Lessons from the Literature

Volume 23, Number 12: December 2022

On My Radar

This the final edition of Barry Ashpole’s On My Radar. He is now fully retired from producing MediaWatch, from which this column is taken. The long-running, popular, and useful review of the medical literature from the point of view of improving palliative and hospice care may be over, but new projects await!

Better Regulation of End-of-Life Care: A call for a holistic approach

BP White, L Willmott, E Close. J Bioethical Inquiry 2022. Published online October 17, 2022. DOI: 10.1007/s11673-022-10213-8

Existing regulation of end-of-life care is flawed. Problems include poorly-designed laws, policies, ethical codes, training, and funding programs, which often are neither effective nor helpful in guiding decision-making. This leads to adverse outcomes for patients, families, health professionals, and the health system as a whole. A key factor contributing to the harms of current regulation is a siloed approach to regulating end-of-life care.

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Co-Designing Community Out-of-Hours Palliative Care Services: A systematic literature search and review
C Low, P Manasivayam, T Barnett. Palliat Med 2022. Published online November 9, 2022. DOI: 10.1177/02692163221132

The review found that out-of-hours palliative care service research does not report a high level of end-user engagement. Whist challenging, incorporating end-users’ priorities and preferences through the application of co-design principles in the planning and designing of out-of-hours palliative care service can help align care to the needs and values prioritised by patients and their families.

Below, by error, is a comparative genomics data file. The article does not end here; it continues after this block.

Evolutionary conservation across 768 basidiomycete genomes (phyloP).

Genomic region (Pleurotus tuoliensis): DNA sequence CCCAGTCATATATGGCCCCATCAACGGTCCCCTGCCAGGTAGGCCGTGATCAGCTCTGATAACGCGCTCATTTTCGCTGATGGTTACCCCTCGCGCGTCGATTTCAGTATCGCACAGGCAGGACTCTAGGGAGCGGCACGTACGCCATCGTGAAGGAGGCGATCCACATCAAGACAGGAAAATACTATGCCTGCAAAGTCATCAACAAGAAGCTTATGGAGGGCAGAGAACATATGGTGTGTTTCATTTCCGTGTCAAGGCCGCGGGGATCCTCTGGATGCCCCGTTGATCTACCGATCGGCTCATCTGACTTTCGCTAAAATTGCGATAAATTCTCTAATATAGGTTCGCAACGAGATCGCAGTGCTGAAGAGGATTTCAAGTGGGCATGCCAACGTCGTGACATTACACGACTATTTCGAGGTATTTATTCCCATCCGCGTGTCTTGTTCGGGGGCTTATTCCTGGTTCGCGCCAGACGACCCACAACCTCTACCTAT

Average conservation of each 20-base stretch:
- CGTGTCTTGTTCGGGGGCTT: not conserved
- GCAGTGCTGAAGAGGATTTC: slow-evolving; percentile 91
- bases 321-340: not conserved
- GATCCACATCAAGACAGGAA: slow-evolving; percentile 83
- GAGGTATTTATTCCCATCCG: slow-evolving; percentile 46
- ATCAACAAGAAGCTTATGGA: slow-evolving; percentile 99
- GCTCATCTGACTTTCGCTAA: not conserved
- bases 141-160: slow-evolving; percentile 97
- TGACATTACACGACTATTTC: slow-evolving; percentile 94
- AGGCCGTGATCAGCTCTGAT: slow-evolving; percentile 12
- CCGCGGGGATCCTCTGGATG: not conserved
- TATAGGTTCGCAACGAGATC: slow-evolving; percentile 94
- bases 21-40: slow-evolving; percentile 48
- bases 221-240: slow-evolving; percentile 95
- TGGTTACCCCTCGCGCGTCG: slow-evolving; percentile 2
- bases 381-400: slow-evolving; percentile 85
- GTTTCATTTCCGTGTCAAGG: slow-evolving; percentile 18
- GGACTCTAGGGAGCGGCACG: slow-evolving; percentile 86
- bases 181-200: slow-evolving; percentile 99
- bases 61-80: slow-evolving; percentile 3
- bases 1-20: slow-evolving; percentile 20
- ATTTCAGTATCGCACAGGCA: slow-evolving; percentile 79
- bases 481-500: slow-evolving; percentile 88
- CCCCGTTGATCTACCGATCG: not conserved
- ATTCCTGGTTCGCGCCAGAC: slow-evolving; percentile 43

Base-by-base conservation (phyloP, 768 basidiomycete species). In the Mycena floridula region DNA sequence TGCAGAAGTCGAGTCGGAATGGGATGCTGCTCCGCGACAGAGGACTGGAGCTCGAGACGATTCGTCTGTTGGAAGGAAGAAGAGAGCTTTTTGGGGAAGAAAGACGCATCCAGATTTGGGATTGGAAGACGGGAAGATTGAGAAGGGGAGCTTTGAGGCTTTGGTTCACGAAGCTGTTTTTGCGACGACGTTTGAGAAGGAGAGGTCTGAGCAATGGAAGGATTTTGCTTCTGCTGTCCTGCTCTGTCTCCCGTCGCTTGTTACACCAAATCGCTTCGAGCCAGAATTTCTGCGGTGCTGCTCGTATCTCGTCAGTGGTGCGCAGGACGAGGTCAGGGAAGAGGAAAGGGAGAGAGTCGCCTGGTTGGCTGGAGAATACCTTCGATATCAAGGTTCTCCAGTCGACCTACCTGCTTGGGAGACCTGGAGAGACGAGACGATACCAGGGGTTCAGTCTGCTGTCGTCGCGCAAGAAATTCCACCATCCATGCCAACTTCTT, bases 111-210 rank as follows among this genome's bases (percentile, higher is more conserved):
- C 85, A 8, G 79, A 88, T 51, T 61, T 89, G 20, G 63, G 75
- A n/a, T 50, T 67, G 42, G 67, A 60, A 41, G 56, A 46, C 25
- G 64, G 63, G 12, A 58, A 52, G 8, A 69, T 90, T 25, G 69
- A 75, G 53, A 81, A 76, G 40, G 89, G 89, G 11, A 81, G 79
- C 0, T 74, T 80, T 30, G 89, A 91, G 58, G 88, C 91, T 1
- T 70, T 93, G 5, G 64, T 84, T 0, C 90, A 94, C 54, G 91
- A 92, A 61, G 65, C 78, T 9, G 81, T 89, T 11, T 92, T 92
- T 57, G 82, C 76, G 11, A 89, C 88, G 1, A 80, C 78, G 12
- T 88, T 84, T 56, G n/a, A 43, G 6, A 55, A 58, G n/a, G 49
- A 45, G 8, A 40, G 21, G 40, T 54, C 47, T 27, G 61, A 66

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Notable: The last Media Watch supplement was published on November 15, 2022. The last update to the Prison Hospice: Backgrounder was published on August 1, 2022.


What Is the Minimally Effective Dose of Palliative Care? 

E Bruera. J Palliat Med 2022; 25(11). Published online October 27, 2022. DOI: 10.1089/jpm.2022.0432

This short commentary cites research showing that “specialist-driven interdisciplinary teams improve physical symptoms, psychosocial and spiritual distress, quality of life, and even cost of care.” Noting, however, that “clinical and academic leaders have failed to establish robust structures and processes, even in many of the elite cancer centers in our nation,” worsening patient outcomes and increasing burnout among medical staff. “One possible approach to the lack of investment in palliative care would be to ‘give a lower dose’ and see if it works the same.” It goes on to describe what that could look like, citing a study showing the difference a nursing intervention made.

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Satisfaction with Care Provided by Home-Based Palliative Care Service to the Cancer Patients in Dhaka City of Bangladesh: A cross-sectional study

J Biswas, M Faruque, PC Banik, N Ahmad, SR Mashreky. Health Sci Reports 2022; 5(6): e908. DOI: 10.1002/hsr2.908

A majority (88.2%) of the 51 patients in this study were satisfied with services by the home care team, including assessment of symptoms (70.6%), pain management (70.6%), inclusion of the family in decision-making (76.5%), coordination of care (76.5%), and availability of doctors, nurses, and palliative care assistants (84.3%). The median duration of services was 4 months.

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